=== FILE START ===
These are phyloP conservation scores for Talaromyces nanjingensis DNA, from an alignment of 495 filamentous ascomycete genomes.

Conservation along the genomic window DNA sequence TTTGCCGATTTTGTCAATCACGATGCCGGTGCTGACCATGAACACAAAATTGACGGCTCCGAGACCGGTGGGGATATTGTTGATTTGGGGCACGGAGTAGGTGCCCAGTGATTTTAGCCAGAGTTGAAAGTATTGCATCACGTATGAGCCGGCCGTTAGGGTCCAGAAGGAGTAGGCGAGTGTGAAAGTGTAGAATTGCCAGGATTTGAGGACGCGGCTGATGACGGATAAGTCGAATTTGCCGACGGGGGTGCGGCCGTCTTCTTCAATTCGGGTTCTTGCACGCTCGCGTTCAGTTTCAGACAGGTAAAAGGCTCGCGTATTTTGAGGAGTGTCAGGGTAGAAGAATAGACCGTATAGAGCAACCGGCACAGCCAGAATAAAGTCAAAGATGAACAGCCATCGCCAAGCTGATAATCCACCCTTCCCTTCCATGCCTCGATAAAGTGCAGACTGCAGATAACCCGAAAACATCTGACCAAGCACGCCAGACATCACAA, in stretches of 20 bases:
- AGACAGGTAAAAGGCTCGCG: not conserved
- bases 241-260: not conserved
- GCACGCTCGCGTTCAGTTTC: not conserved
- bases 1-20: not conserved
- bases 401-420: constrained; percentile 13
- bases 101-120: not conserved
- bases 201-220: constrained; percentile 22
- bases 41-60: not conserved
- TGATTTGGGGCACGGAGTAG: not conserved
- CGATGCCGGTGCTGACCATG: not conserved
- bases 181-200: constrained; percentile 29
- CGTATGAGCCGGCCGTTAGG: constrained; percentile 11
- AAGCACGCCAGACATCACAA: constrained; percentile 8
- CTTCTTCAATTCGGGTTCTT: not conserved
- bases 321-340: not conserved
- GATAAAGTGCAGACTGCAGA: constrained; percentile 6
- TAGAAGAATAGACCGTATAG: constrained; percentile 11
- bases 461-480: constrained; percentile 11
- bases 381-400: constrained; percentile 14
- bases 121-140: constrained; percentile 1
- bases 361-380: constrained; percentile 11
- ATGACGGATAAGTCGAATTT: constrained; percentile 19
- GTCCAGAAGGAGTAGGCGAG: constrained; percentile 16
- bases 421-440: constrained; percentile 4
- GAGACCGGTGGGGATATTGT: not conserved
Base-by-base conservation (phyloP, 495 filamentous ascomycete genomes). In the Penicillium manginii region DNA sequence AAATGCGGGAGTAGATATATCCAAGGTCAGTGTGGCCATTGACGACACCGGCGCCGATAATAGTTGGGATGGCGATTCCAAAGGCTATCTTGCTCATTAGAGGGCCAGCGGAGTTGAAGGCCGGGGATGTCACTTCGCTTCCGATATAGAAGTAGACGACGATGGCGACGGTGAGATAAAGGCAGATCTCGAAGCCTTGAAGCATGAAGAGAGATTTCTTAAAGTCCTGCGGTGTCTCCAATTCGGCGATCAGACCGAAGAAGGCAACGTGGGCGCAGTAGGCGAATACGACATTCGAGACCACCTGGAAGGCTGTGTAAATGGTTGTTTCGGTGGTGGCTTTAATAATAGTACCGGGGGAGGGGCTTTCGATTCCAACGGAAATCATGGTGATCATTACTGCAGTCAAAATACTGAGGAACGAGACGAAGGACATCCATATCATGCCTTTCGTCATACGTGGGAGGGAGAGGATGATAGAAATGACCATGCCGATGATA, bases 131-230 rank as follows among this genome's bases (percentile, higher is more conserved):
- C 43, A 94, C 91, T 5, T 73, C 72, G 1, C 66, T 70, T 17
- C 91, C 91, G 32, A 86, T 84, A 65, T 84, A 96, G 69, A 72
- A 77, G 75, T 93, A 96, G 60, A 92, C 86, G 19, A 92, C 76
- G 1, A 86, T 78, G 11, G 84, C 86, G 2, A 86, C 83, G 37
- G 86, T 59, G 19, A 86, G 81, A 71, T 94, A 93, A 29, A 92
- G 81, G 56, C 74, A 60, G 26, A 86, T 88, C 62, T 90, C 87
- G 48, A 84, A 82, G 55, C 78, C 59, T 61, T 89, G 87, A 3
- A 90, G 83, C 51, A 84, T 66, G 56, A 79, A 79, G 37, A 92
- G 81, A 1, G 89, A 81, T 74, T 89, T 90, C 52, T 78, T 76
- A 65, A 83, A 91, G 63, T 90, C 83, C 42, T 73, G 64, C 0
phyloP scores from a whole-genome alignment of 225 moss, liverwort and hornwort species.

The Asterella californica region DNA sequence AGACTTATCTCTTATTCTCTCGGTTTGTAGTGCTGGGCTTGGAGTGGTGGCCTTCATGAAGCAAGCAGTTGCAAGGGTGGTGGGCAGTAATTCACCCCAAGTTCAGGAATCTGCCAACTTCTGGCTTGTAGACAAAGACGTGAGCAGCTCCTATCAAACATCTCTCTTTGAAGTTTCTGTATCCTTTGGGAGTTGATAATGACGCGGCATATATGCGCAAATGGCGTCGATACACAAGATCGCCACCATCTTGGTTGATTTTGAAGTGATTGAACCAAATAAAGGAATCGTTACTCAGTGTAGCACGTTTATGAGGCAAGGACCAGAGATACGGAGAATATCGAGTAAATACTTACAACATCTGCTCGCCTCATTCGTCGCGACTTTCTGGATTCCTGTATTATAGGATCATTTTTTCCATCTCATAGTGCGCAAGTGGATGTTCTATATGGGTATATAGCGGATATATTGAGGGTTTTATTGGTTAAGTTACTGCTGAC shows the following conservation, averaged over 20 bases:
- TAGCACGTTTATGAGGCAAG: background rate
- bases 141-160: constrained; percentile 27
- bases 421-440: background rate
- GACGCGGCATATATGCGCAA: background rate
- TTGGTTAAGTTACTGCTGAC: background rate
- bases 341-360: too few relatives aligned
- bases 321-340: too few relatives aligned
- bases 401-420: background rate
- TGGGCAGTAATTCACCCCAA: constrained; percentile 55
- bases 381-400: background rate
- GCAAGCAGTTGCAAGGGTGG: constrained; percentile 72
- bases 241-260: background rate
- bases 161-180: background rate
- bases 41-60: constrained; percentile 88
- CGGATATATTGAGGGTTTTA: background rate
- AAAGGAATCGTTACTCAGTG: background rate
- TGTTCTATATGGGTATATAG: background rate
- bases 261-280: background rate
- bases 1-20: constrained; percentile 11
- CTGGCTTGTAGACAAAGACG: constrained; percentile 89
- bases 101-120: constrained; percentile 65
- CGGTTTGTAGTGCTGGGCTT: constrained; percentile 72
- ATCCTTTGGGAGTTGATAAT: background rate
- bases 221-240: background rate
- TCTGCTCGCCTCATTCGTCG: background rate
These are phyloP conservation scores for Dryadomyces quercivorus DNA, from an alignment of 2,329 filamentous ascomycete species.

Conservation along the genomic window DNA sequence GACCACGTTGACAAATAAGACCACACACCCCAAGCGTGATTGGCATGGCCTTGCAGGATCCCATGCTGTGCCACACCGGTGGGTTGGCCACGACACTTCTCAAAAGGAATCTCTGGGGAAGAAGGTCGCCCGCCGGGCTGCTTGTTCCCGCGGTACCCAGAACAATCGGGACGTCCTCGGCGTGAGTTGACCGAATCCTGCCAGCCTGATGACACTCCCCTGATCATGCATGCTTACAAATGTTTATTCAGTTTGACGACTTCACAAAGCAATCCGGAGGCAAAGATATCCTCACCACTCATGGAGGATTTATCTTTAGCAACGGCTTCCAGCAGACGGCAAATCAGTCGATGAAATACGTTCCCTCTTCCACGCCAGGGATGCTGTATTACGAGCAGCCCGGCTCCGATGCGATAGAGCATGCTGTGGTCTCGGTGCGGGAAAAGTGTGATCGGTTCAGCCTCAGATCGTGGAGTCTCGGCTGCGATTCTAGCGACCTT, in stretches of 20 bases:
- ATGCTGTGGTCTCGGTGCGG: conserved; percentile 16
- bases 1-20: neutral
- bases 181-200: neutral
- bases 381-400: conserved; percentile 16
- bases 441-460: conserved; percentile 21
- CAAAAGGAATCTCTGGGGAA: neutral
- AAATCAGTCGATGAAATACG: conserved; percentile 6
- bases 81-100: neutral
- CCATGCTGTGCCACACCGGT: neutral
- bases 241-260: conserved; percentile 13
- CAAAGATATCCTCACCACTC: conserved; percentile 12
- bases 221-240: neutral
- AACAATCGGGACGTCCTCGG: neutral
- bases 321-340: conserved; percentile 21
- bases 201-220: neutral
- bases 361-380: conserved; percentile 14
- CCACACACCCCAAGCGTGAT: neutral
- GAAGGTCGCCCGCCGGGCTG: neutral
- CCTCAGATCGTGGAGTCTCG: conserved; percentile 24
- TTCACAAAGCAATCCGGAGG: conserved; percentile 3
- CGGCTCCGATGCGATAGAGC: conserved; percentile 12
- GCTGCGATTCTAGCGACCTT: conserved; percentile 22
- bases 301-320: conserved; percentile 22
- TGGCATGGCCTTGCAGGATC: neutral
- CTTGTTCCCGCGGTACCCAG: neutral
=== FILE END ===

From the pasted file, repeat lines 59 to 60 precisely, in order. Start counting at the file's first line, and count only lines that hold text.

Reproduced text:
- bases 1-20: constrained; percentile 11
- CTGGCTTGTAGACAAAGACG: constrained; percentile 89